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Preparing for a New Dawn in Banking and Payments

There is no more business as usual.

Even before the sweeping changes brought about by the pandemic, global banking and payments were already experiencing unmatched upheaval – and that pace of change is now accelerating. Digitalization redefines what’s possible in the banking industry. On the supply side, boundaries between channels and services are blurring. On the demand side, customers are better informed, less loyal and more demanding than ever. In this blog we look at what’s driving change and how banks should prepare.

New Ways to Pay

Payments are as diverse as the people who use them. In 2020, the dominant trend in consumer payments is the growth in digital and mobile wallets, innovations that make shopping easier and are transforming payments at the point of sale. To say they’re popular is an understatement: it’s estimated that over one billion shoppers globally will make a payment from a mobile wallet this year.

The US market, which has built a strong affinity with credit cards over many decades, is also adopting digital/mobile wallets more and more. Although credit cards still account for 42% of consumer spend at the point of sale, much of that spend is expected to migrate to digital/mobile wallets over the next five years.

In reality, the smartphone is fast becoming the new wallet, the one thing that many people will not leave home without. As digital natives become a more powerful economic force, this trend is bound to permeate.

Gen Z Comes of Age

Generation Z – the children and young adults of today have a new focus on individualism. They’ve never known a world without social media, and they are routinely exposed to platforms where they can create their own reality. YouTube has empowered a generation of child stars who became rich and famous without leaving home. This personalization and immediacy profoundly alters their expectations.

This tech-savvy generation is confident and demanding; it expects more personalization and craves dialog. Studies find that 60% of Gen Z believes it’s important for brands to value their opinion, while 35% of those in mature markets feel their favorite brand values them as an individual. Over half of Generation Z use digital wallets at least once a month, three quarters use a digital payment app from a financial services provider, and 79% use peer-to-peer payments apps at least once a month.

Social Media – Friend or Foe?

From the inception of social media, brands have used the platforms to influence customers and start conversations. Today, social commerce extends beyond influence to drive sales conversion.  Fast, simple secure payment methods are essential to convert social media from social influencer to sales converter. Social media is an ideal setting to reach new customers with the right messages about products and services in context. Looking forward ten years, Gen Z will grow in stature, with increased spending power and influence.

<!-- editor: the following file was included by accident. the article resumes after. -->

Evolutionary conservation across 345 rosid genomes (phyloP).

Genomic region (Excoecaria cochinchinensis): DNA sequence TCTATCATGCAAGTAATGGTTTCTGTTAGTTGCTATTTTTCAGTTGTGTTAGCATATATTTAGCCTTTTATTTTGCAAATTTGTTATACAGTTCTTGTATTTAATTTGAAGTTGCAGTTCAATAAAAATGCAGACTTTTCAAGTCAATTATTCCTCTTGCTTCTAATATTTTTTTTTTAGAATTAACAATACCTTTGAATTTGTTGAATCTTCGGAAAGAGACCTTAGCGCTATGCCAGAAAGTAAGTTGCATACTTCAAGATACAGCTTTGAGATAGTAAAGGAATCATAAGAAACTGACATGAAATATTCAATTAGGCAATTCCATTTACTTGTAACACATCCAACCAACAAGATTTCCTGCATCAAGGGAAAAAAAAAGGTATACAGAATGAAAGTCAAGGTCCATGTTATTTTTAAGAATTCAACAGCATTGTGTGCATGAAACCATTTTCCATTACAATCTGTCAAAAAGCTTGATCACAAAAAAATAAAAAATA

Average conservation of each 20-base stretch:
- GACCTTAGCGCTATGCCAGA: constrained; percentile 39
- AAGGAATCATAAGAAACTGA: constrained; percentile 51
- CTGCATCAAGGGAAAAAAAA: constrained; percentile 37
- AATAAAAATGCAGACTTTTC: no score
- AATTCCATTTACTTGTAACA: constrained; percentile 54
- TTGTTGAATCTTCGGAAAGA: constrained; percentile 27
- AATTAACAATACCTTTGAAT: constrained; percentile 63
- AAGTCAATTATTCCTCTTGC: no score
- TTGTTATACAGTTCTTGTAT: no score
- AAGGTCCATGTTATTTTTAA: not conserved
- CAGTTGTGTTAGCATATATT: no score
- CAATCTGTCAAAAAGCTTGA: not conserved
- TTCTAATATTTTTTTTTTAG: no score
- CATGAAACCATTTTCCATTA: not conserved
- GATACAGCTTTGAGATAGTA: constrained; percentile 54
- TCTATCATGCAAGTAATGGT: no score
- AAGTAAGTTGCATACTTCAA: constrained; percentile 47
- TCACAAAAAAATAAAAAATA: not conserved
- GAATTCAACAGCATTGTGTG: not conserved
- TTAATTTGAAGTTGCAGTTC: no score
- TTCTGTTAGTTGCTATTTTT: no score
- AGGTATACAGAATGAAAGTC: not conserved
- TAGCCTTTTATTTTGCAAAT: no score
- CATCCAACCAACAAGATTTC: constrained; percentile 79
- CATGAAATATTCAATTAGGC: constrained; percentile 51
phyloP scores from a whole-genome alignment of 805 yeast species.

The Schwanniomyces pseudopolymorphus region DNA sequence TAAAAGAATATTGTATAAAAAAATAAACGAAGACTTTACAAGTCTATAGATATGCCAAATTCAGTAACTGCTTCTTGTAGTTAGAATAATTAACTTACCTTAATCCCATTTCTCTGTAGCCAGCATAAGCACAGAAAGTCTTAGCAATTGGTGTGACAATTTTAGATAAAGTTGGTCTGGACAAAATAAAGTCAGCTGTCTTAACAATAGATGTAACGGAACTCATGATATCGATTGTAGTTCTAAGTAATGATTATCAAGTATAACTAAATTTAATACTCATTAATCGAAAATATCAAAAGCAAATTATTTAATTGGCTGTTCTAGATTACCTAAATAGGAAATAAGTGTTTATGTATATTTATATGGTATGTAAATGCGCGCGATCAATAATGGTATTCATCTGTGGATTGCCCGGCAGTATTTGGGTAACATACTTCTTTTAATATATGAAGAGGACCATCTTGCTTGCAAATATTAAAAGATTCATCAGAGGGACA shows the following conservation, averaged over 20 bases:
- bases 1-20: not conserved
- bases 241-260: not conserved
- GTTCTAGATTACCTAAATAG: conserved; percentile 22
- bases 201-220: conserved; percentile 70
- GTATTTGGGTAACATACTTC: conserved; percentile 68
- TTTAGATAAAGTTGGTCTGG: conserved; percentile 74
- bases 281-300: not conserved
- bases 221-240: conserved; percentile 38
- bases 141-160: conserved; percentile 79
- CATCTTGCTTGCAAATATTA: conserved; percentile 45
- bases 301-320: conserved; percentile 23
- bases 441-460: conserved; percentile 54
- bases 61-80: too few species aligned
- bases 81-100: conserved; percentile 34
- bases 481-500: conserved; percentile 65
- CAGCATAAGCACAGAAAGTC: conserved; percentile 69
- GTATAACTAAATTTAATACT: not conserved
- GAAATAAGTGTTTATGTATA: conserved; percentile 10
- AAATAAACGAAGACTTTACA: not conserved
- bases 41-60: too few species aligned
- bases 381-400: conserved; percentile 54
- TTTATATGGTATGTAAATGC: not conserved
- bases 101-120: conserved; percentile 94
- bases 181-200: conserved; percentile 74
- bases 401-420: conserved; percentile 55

Banking, But Not as We Know It

These new market dynamics have profound implications for banks and payment services providers in the coming years. Banks will become less relevant and non-bank channels will come to dominate banking and transactions. So, while banks have invested heavily to deliver a seamless omnichannel experience, it is naïve and unrealistic to assume that all channels will be bank-owned and operated.

To prepare for what’s ahead:

Think small and granular. Banks need to move away from a bank channel mindset to face a future where individual banking services converge and are embedded in non-bank channels. Technically, this is only possible by wholesale componentization and application program interface (API) enablement. Componentization separates capabilities that are traditionally locked together in the bank’s monolithic technology stack. Individual components can be marketed, monetized and combined to differentiate and deliver customer value in context. 

Dream big and real time. In the new order, a bank’s marketing strategy cannot be driven by looking in the rear-view mirror; it must be forward thinking and data driven. To harness the power of new technologies, such as artificial intelligence (AI) and machine learning (ML), scale is essential. Cloud and real-time processing will be critical to provide the computing power, scale and elasticity that become fundamental to business success.

Act now and evolve. Bank modernization is a journey and not a destination. With a componentized approach a bank can allow bank channels and products to evolve in line with market expectations. New products can be introduced into existing bank channels, and non-bank channels if required.

Faced with an uncertain future all banks must do all they can to position for success without knowing what that future holds. With a componentized architecture banks are free to innovate, respond to change and remain relevant – ready for the new dawn.

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Andrew Beatty

Andrew Beatty

Head of Global Next Generation Banking

FIS

Member since

17 Sep 2018

Location

Toronto

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This post is from a series of posts in the group:

Banking Strategy, Digital and Transformation

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